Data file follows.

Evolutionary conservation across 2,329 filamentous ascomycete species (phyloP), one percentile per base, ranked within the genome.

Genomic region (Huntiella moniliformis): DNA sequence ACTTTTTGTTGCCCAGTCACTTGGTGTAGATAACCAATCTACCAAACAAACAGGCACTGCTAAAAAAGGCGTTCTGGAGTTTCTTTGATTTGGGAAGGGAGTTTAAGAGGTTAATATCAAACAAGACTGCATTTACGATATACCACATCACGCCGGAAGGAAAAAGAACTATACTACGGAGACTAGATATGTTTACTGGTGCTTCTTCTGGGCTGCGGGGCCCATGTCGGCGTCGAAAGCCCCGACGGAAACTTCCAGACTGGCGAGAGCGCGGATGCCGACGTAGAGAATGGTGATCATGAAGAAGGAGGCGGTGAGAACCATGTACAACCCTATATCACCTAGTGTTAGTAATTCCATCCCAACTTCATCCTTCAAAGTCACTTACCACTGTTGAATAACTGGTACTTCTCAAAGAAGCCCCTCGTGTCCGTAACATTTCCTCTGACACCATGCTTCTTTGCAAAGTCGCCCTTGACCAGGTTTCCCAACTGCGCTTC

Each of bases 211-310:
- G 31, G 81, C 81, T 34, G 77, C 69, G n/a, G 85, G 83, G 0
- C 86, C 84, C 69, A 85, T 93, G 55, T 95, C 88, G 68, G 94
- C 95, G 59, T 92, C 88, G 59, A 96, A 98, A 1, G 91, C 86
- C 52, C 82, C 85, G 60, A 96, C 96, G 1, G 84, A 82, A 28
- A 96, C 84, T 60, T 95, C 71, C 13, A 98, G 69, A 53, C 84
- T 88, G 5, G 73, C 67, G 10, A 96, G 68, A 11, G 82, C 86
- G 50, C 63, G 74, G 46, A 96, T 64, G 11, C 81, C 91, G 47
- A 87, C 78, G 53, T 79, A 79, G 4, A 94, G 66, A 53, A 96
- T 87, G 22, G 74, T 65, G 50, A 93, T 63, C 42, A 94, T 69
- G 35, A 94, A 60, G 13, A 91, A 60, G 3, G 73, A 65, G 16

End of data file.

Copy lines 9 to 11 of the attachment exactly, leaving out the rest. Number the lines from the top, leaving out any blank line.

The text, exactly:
- T 88, G 5, G 73, C 67, G 10, A 96, G 68, A 11, G 82, C 86
- G 50, C 63, G 74, G 46, A 96, T 64, G 11, C 81, C 91, G 47
- A 87, C 78, G 53, T 79, A 79, G 4, A 94, G 66, A 53, A 96